Meet "Spot" a middle aged appaloosa gelding. Spot lives a decent life at a local stable. His owner may not be around much but he is cared for and ridden regularly. Spot is a good natured fellow but last year he began to stumble. Not a big deal at first but soon trips became falls, usually in slow motion but now his riders were also taking tumbles with troubling frequency. After a few months slow progression his stumbling could no longer be attributed to "outside influences" and he was deemed unsafe to ride. Something was awry but what? Spot "hung out" in stall & turnout pen for awhile with no improvement so Dr. Bo was called out for an exam & consult.
Dr. Bo's first comment was "this horse looks like Gumby". His muscle tone was almost non existent, he was wobbly, weak and unable to control his limb placement (proprioceptive deficits). His demeanor was dull, kind of like Eyore to continue the cartoon analogy. Sometimes first impressions are the most informative. Hmmm, Gumby and Eyore.... what does this remind you of?
If you're Dr. Bo it reminds you of a nutritional problem. Vitamin E/Se deficiency can cause these signs. This horse is on a basic feed without supplements, foodstuff grown locally is notoriously Se deficient, could it be that simple? Luckily for Spot, indeed it could. A blood analysis showed almost zero selenium in his system. Now, after several months of supplementation, he is reborn as the Spot everyone remembers. (If his rider comes off now it is likely due to a buck rather than a stumble!)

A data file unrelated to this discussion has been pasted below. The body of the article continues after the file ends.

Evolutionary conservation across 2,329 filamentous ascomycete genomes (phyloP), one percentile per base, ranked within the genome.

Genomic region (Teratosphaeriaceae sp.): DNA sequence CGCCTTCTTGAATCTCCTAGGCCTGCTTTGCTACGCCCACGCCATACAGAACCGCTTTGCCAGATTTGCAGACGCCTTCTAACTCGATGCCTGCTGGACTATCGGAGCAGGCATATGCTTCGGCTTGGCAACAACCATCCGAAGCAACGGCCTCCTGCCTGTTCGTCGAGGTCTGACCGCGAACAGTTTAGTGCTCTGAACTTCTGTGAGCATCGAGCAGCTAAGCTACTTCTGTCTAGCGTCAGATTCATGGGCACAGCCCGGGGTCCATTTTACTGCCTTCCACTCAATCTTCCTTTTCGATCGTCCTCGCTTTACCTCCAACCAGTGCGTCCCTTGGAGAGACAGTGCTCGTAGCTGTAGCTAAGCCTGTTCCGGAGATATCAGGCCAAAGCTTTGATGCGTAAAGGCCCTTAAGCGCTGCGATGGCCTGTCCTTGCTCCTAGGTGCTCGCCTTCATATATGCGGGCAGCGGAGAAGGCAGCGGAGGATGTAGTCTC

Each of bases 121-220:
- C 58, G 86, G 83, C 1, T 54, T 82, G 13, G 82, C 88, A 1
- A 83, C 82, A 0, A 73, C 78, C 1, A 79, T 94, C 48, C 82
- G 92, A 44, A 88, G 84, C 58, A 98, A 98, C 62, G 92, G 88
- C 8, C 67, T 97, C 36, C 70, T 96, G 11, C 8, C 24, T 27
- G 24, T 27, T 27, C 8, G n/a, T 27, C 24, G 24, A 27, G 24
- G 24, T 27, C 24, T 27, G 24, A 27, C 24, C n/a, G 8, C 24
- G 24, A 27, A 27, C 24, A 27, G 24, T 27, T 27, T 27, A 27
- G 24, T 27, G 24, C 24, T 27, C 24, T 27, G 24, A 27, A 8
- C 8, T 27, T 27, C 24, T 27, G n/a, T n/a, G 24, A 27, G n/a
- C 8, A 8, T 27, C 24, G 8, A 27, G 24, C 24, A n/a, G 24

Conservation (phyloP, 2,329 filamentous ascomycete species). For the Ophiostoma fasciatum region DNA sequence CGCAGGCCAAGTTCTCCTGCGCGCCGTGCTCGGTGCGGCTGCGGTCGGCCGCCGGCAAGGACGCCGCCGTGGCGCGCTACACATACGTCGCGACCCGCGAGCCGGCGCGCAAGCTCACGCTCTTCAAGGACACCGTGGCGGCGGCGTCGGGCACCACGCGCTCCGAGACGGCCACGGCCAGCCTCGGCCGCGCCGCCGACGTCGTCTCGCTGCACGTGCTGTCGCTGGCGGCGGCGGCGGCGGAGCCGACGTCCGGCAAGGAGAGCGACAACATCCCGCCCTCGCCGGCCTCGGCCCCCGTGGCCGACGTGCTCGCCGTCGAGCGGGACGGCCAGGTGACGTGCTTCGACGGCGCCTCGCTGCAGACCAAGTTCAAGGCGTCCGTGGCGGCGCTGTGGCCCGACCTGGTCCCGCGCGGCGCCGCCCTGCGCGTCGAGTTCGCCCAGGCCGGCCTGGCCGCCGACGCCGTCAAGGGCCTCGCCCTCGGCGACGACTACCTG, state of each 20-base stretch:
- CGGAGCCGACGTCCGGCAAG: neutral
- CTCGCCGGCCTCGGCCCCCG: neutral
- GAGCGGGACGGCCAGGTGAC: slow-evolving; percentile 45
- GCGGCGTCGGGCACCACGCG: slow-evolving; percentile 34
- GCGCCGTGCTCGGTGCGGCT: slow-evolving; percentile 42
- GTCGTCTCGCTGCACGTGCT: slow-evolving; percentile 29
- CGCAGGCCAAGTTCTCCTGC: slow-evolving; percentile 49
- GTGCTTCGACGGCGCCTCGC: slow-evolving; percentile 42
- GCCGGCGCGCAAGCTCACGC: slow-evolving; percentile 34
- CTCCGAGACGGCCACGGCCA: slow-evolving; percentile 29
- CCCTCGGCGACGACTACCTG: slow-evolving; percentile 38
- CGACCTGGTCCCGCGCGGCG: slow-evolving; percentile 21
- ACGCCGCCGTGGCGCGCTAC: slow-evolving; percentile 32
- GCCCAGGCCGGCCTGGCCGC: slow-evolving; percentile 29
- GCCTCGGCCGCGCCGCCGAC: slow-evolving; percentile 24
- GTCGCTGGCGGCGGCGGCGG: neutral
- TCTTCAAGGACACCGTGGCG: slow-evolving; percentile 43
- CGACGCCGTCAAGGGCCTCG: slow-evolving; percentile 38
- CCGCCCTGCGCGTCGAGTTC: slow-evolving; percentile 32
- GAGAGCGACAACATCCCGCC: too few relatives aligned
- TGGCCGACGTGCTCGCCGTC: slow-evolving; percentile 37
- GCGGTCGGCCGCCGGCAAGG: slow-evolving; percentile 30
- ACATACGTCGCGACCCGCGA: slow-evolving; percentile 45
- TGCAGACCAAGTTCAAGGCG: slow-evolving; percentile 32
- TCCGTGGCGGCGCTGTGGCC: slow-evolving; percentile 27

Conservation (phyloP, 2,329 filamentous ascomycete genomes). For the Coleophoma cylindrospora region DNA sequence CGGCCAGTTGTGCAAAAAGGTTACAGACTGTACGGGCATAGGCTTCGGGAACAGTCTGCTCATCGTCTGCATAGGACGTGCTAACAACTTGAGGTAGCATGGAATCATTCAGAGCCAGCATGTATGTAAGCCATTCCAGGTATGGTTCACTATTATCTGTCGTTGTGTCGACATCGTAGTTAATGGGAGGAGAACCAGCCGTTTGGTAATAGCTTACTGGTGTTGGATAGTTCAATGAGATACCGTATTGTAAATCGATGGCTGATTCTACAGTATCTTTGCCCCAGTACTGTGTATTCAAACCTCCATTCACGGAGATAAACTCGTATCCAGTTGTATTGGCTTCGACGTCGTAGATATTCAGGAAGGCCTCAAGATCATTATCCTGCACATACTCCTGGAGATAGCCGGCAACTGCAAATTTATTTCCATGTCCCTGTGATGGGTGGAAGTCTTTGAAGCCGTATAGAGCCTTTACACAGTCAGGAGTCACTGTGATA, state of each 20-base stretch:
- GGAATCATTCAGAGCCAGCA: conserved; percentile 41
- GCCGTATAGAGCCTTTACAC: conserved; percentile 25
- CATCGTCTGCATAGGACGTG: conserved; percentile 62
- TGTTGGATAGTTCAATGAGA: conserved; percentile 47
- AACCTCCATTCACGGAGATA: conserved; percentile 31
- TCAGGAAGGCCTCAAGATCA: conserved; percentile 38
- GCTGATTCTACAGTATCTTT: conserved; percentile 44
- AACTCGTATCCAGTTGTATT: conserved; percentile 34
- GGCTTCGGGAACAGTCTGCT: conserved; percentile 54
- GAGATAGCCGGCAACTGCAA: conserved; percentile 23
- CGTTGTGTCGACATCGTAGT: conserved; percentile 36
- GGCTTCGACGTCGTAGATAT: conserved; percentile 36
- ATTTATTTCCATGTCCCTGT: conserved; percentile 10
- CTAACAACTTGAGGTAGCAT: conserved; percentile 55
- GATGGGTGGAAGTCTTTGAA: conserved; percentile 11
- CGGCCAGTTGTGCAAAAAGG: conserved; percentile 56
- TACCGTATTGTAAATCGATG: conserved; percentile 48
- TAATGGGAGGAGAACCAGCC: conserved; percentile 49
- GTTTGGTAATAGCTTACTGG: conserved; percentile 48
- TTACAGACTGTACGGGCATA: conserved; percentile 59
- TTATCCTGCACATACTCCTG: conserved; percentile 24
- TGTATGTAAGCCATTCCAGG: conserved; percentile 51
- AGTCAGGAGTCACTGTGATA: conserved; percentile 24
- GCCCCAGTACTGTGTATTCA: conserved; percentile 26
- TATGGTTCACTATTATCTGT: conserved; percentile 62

The moral of the story is that small things matter and it's good to bring in fresh observers when dealing with insidious problems. Vitamin E and selenium are antioxidative nutrients that work together to minimize the effects of oxidative (oxygen) metabolism within the cells. Selenium acts to protect cell membranes from the detrimental action of "free radicals" that are produced with normal oxidative metabolism, so it is necessary for normal cellular function, particularly muscle cell function. The tricky part is that
excess Se is toxic and can be deadly, so knowing what your animals (not just horses) are getting in their feed and supplements is very important. Keep in mind that RockyBay Equine is available to help you navigate the finer details of nutrition. Consider making an appointment today for a wellness exam to review all your horses' health care needs before we head into the busy days of spring and upcoming show season.